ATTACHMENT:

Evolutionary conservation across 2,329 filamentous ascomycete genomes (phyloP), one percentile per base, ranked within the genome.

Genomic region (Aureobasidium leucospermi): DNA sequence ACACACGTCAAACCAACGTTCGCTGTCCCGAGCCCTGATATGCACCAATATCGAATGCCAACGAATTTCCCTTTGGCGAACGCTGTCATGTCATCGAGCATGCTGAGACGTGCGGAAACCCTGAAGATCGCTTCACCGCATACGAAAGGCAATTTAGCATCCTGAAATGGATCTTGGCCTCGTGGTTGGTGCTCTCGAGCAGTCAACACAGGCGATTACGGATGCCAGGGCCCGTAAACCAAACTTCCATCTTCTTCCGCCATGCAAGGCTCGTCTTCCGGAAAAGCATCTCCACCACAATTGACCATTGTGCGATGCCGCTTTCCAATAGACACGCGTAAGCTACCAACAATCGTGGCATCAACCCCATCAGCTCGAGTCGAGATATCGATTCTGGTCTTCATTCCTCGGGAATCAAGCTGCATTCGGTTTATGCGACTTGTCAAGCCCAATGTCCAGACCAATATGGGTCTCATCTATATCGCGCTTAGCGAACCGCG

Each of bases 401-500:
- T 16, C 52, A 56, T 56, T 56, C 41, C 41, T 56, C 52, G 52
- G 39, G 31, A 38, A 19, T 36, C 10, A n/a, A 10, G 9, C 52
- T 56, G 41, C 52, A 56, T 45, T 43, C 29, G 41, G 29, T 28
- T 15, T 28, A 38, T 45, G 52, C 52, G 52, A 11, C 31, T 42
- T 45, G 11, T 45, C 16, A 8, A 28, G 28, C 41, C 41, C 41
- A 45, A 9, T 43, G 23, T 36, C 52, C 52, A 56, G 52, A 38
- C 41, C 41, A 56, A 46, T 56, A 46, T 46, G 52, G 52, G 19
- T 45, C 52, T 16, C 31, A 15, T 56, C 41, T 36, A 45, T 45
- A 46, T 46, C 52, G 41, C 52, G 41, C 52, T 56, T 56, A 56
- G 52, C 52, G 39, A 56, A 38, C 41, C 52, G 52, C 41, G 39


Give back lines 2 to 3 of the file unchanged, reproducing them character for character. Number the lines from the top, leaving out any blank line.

Genomic region (Aureobasidium leucospermi): DNA sequence ACACACGTCAAACCAACGTTCGCTGTCCCGAGCCCTGATATGCACCAATATCGAATGCCAACGAATTTCCCTTTGGCGAACGCTGTCATGTCATCGAGCATGCTGAGACGTGCGGAAACCCTGAAGATCGCTTCACCGCATACGAAAGGCAATTTAGCATCCTGAAATGGATCTTGGCCTCGTGGTTGGTGCTCTCGAGCAGTCAACACAGGCGATTACGGATGCCAGGGCCCGTAAACCAAACTTCCATCTTCTTCCGCCATGCAAGGCTCGTCTTCCGGAAAAGCATCTCCACCACAATTGACCATTGTGCGATGCCGCTTTCCAATAGACACGCGTAAGCTACCAACAATCGTGGCATCAACCCCATCAGCTCGAGTCGAGATATCGATTCTGGTCTTCATTCCTCGGGAATCAAGCTGCATTCGGTTTATGCGACTTGTCAAGCCCAATGTCCAGACCAATATGGGTCTCATCTATATCGCGCTTAGCGAACCGCG

Each of bases 401-500: